Mexican Comedian ‘Chespirito’ Dies at 85 Famed in Latin America for TV Roles Like ‘El Chavo del Ocho’ and the Crimson Grasshopper ASSOCIATED PRESS Nov. 28, 2014
MEXICO CITY— Roberto Gómez Bolaños, the popular Mexican comedian who wrote and played the boy television character “El Chavo del Ocho” that defined a generation for millions of Latin American children, died Friday, the Televisa television network said. He was 85 years old.
Known as “Chespirito,” he changed comedy in Latin America, taking his inspiration from Laurel and Hardy as well as another Mexican comedian who eventually made it to Hollywood, Cantinflas. The cause of death wasn’t immediately announced.
His two most famous characters were “El Chavo del Ocho,” who lived in the homes of Latin America and beyond with his barrel, freckles, striped shirt and frayed cap, and the naive superhero “El Chapulín Colorado,” or “The Crimson Grasshopper.” His morning show was a staple for preschoolers, much like “Captain Kangaroo” in the U.S.
In a career that started in the 1950s, he wrote hundreds of television episodes, 20 films and theater productions that drew record-breaking audiences.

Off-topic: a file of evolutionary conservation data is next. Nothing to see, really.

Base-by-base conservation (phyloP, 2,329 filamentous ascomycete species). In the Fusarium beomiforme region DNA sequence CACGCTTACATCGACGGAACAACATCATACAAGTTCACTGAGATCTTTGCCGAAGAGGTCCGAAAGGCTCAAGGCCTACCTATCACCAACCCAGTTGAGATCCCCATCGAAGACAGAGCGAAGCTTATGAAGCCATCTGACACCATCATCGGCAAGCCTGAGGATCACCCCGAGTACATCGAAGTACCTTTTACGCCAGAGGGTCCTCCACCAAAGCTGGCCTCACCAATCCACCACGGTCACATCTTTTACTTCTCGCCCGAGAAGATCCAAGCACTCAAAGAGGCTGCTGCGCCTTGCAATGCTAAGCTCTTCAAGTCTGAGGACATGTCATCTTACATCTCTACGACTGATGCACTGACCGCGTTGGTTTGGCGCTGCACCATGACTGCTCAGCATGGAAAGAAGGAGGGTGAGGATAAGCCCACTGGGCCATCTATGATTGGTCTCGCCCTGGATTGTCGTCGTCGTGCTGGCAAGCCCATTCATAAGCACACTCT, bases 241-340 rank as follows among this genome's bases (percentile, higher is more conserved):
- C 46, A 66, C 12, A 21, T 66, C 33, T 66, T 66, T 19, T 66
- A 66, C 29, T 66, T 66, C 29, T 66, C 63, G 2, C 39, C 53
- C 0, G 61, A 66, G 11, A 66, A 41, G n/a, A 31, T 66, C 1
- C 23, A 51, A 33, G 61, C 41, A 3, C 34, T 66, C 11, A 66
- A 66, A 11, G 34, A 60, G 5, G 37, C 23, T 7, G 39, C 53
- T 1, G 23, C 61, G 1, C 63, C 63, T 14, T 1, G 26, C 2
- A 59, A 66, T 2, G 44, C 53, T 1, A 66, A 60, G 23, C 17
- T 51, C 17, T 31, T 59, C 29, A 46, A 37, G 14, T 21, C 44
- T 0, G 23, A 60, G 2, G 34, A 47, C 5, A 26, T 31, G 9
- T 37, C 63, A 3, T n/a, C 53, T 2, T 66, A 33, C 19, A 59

His prolific output earned him the nickname “Chespirito.” It came from the Spanish phonetic pronunciation of Shakespeare—“Chespir”—combined with “ito,” a diminutive commonly used in Mexico that seemed natural for Gómez Bolaños because of his short stature.
“Nicknames are the most essential in life, more valuable than names,” the actor said in 2011.
On Friday, Mexican President Enrique Peña Nieto tweeted, “Mexico has lost an icon whose work has transcended generations and borders.”
Proof of his wide popularity came when he opened a Twitter account in 2011 with a simple message: “Hello. I’m Chespirito. I’m 82-years-old and this is the first time I tweet. This is my debut. All the good people, follow me!”
In less than two months, he had 1 million followers. By the time of his death, there were 6.6 million.